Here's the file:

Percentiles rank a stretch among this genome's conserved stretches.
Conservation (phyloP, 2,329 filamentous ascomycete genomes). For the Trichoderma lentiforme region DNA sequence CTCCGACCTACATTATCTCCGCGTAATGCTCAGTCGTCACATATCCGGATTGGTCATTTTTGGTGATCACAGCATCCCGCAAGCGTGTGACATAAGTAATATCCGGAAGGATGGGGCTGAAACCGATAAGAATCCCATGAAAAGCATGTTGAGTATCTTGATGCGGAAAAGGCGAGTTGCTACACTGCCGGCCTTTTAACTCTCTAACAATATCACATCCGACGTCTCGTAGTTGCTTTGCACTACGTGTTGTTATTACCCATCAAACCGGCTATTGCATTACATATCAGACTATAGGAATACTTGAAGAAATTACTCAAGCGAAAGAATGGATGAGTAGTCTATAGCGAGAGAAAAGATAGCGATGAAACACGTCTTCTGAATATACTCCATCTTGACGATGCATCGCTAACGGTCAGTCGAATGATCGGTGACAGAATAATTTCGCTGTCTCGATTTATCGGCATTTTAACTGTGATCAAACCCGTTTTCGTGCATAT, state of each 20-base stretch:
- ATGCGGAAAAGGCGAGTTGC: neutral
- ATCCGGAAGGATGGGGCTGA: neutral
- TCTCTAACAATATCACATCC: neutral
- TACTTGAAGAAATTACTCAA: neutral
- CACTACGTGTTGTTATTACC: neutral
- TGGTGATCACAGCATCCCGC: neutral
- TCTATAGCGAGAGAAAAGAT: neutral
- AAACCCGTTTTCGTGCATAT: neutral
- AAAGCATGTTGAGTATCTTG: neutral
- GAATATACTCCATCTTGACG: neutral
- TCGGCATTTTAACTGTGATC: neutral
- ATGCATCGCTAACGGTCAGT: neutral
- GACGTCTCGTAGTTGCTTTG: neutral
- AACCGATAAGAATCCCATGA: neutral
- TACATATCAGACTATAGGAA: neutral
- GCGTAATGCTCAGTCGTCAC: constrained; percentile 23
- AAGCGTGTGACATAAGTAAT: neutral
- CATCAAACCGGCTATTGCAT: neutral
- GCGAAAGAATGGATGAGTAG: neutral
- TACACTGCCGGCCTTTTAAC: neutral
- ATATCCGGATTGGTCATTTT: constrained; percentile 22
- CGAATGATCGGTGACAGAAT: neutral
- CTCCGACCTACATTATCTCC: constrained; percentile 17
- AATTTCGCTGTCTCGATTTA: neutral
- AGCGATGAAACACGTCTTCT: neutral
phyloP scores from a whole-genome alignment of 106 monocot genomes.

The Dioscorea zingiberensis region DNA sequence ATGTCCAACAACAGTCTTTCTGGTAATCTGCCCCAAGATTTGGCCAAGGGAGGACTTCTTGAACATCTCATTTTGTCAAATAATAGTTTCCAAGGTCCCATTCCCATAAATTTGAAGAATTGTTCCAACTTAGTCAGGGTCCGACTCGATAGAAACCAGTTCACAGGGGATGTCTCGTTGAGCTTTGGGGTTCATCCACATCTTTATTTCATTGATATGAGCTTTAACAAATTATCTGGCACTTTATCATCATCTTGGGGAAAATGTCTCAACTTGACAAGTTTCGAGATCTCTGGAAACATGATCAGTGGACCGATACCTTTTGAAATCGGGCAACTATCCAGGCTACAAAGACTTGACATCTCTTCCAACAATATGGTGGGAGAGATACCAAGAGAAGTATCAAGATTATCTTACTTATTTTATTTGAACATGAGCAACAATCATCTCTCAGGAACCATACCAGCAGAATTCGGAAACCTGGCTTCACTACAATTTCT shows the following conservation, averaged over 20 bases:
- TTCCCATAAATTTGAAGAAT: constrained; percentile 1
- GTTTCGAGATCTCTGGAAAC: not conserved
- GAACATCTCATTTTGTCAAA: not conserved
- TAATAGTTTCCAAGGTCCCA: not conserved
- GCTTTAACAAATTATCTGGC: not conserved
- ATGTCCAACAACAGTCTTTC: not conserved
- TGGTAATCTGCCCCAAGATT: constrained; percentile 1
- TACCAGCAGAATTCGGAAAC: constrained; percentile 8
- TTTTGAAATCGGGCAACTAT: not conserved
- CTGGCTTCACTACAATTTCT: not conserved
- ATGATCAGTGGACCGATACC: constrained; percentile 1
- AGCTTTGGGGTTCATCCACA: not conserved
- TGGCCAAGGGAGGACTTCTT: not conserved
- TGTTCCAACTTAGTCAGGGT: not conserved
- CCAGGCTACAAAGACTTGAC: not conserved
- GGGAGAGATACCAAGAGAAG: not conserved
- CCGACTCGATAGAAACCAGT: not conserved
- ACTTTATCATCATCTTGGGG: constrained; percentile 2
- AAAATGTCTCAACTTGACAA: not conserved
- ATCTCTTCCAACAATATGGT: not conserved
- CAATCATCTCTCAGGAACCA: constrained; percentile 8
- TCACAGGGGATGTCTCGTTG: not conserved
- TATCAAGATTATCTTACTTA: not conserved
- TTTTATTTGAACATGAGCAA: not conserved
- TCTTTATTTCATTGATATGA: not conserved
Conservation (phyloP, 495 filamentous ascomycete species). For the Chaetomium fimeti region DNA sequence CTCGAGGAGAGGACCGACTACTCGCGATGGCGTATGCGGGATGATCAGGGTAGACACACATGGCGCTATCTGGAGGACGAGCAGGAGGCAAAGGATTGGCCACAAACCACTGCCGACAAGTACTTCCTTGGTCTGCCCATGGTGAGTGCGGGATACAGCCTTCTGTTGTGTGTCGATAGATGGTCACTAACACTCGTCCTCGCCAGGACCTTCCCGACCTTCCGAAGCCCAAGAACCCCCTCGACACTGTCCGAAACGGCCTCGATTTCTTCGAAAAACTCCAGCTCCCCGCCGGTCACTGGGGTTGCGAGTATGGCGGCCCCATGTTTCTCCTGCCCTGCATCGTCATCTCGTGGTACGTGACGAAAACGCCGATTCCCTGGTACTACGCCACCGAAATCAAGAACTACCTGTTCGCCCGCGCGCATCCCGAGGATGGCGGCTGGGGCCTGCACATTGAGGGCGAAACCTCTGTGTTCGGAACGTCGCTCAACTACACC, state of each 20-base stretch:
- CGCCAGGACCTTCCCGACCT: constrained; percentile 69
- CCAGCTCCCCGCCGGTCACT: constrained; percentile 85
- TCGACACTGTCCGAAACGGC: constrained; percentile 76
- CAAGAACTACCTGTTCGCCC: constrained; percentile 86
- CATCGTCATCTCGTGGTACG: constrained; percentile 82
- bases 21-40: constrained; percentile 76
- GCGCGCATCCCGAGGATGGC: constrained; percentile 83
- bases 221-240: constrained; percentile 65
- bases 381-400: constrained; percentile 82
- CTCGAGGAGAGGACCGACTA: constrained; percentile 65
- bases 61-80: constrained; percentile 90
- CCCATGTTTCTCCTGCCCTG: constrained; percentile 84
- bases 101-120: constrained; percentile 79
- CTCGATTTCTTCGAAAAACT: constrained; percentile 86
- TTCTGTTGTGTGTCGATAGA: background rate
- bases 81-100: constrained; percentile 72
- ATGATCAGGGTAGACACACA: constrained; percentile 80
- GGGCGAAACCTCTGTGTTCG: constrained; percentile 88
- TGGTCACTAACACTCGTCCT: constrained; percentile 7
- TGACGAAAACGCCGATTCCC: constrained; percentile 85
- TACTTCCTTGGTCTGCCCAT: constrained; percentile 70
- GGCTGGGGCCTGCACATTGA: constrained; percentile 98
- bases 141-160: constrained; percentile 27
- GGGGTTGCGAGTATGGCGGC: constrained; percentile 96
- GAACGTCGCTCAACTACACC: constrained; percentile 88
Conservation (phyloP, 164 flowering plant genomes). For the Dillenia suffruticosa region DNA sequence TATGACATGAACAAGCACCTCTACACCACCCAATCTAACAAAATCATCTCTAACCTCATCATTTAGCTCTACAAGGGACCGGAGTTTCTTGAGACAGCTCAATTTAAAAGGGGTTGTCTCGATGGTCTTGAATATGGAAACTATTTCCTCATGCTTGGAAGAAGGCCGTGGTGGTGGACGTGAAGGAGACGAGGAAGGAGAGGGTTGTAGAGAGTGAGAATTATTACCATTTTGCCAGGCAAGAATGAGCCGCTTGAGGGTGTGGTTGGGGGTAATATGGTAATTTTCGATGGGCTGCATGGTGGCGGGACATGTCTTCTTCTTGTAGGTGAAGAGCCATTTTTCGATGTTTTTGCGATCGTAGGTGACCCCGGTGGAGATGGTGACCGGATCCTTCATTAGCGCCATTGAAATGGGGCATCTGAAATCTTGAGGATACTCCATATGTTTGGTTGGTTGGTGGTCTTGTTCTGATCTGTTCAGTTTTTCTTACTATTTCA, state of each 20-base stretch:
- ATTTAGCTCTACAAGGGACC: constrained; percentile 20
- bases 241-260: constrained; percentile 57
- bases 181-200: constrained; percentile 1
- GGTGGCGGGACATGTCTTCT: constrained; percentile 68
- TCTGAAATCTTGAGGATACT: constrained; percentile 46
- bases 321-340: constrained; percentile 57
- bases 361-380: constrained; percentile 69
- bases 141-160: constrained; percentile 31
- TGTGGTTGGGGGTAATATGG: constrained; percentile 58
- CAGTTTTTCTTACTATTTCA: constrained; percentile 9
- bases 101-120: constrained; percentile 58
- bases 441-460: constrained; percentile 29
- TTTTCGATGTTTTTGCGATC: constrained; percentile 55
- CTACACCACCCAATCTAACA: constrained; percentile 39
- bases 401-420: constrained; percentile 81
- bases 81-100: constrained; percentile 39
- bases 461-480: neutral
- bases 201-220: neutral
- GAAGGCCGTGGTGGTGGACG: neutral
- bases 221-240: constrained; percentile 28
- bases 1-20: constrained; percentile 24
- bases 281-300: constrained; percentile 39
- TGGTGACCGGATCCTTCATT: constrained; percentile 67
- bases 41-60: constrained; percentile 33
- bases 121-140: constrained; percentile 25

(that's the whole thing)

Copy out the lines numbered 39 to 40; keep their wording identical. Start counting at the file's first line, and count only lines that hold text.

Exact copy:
- CTGGCTTCACTACAATTTCT: not conserved
- ATGATCAGTGGACCGATACC: constrained; percentile 1